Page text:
So I won’t share my name, but here’s a bit about me.
I was raised on a farm with my two loving parents. It was a subsistence-ish farm. We grew only what we and our animals could eat or use. We had 3-4 cows every year. A couple of goats as pets and a lot of roosters which my Korean surrogate mother stole from a factory she was working in that threw them out. It was a dream of a place to grow up.
My parents were Christian-ish. My Dad was raised going to church and my mother went on her own sometimes, but neither were very enthusiastic. They somehow decided on sending me to Christian school rather than public. They debated on Catholic school, but were uncomfortable that I would need to do the catechism (though the Christian school had it’s own.) I spent twelve years in Christian school. I was home schooled my sixth grade year because the teacher I was going to have was unacceptable to my mother.
Because I write about my faith a bit, perhaps it would be nice to talk about that. In Christianity, we say that one gets saved and I got saved in my kindergarten year. I remember imagining what death would be like and hell and being so terrified that I crawled under my bed and asked Jesus to save me like my teacher told me I should. Some of my pieces reflect how I feel about this salvation story. I suddenly became Miss I’mmadoright. I put pressure on my parents and told them the scary stories too, and they eventually got saved as well. We started to attend church very regularly. I’ve mentioned before that we went not only on Sunday, but three times on Sunday, Tuesday visitation, Wednesday AWANA and prayer meeting. I had daily Bible classes, and later attended every youth group meeting and outing. I was quite zealous. But as I’m sure those of you in the Church are well aware, one gets beaten down. I wrote a blog about it called I am a C. I am a Ch. I am a Church Hater.
After graduating, I wanted to be far away from home and religion too. I was very discouraged in my faith and so I sought to distance myself from it. It didn’t work. I attended Goucher College in Maryland intending to major in international relations. My first semester I loaded up on international relations and politics courses, but took one religion course that satisfied a gen ed thinking that it would be easy. I despised the politics classes and loved the religion one, and so I ended up majoring in religion. In the beginning, I was a very quiet student. I didn’t want to speak up, but boy would I sit there and shake and sweat and get riled up. But one can only hold their tongue so long, and I soon became the most outspoken in many classes and kind of a go to for a Christian perspective. I took every religion class that I could. I’ve studied Hinduism, Judaism, Islam, Buddhism, Taoism, Christianity and others. I’ve mediated, prayed, danced for peace (while trying not to show that I was laughing my ass off.) I’ve gone to mosques, temples and churches. And I even studied in China for a while. All the while, I met wonderful people who live their lives full of faithful devotion that I remembered all too clearly. And the whole experience made my faith come alive to me. I didn’t have a stagnant obedient faith that relied on people and tradition, but on God.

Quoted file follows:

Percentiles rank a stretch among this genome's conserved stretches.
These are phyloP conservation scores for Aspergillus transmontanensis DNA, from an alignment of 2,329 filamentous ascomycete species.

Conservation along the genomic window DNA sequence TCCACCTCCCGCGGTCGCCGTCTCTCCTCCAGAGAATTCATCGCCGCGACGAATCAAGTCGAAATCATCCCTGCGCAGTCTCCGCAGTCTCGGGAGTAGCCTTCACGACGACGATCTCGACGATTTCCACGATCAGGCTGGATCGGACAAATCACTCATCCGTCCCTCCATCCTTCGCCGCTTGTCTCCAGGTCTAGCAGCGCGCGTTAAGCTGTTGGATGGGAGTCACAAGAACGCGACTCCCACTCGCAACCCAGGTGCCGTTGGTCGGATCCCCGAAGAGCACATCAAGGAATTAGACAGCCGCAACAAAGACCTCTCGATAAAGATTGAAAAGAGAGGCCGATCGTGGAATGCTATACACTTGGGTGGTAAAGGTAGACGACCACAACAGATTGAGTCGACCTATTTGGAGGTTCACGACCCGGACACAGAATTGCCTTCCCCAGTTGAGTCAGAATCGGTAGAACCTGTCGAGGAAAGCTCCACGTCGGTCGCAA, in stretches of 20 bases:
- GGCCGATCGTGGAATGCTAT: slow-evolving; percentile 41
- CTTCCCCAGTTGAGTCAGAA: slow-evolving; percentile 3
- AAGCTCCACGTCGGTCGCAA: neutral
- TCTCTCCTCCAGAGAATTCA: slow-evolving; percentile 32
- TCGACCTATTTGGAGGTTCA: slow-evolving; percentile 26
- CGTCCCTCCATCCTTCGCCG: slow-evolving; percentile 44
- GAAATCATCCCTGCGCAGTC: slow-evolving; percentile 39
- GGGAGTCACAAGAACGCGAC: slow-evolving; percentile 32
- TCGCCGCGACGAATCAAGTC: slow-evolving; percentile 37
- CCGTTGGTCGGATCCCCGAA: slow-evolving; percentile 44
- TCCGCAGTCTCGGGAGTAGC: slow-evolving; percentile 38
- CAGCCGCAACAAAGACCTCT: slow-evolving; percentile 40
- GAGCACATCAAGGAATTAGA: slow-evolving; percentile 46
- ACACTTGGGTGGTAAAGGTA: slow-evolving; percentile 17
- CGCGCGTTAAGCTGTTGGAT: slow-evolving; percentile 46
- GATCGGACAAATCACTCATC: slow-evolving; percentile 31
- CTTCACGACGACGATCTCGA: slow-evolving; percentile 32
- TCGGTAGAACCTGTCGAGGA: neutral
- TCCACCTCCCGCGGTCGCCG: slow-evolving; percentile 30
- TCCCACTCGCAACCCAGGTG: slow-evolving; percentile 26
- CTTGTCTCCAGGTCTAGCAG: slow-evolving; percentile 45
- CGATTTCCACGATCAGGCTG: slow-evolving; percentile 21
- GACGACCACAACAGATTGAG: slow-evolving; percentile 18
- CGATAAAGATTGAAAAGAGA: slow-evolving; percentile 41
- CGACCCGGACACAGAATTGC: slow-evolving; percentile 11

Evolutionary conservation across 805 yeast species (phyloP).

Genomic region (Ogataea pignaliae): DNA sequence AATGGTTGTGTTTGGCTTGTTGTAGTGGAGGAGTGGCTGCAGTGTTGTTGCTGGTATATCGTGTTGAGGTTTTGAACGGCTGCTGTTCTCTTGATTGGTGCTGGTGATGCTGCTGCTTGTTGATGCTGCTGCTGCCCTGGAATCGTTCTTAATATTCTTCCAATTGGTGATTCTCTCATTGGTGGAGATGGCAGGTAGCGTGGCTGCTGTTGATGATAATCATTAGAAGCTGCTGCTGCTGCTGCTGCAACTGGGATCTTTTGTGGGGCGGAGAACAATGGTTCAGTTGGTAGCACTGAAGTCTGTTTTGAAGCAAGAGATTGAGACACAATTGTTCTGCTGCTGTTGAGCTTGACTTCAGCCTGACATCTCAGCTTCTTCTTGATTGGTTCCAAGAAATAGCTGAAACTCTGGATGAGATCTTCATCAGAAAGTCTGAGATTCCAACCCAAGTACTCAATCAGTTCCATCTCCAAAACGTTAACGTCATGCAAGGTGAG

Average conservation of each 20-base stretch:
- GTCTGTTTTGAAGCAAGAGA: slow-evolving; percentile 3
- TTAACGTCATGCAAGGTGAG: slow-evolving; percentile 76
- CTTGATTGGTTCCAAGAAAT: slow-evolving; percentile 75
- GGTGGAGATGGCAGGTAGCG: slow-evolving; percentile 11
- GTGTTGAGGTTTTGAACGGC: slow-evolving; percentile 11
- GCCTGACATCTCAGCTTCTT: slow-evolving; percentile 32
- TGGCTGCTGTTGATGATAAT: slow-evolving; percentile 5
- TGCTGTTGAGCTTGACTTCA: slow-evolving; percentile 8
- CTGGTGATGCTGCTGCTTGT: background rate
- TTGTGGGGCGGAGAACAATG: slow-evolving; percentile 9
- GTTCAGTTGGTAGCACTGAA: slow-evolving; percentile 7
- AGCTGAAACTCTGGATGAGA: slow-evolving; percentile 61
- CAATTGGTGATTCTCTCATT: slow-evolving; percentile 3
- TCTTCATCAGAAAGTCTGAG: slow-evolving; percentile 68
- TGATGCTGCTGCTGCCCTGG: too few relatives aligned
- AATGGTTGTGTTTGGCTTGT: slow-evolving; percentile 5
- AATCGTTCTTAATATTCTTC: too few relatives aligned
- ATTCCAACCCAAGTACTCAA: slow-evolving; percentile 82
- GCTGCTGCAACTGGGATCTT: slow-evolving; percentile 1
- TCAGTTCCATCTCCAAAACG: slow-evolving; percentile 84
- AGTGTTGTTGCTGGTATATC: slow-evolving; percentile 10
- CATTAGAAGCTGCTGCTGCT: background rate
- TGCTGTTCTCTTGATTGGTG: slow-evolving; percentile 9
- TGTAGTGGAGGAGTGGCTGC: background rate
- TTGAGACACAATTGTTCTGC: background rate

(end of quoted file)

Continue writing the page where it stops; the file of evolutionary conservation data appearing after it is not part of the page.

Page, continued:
Two things that had a most profound effect on my faith were…. Well, first is Moshe the Beadle. He has a very small part in Night, but it was hugely effective on me (just as the book, tiny as it was, also did.). He said that man raises himself toward God in the questions that he asks. So instead of growing angry, I grew curious. I grew to believe that the more questions one asks, the closer to truth and therefore God one becomes. I mean I don’t remember hearing that anyone else got to touch Christ after he rose from the dead, but Thomas did. The second was my trip to the Islamic mosque. We followed their dress standards and thus I had to cover my head, and we attended the service. I was with the women. I realized many things that day. I realized that there was good reason for the separation of men and women, because of the proximity to one another and the way prayer is performed. And I realized that, as weird as it is, that there are American Muslims. A man from the mosque invited us to eat there. He sat with us, but did not eat as it was during Ramadan. And while we ate he talked about his family in Lebanon, and answered all of our questions. He talked about America’s war and Bush with a loving spirit, but also a somewhat conflicted one. It was an interesting conversation that stays with me to this day.
Currently, I work as a tss or therapeutic support staff for Youth Advocate Programs. Basically, I work one on one with kids with axis-1 diagnoses to help them reach self-sufficiency so they don’t get put into placement. I love what I do, but I hate the restrictions and rules of the job I do… if that makes sense.
So, that’s about me. Hope it gives a little perspective. Any questions?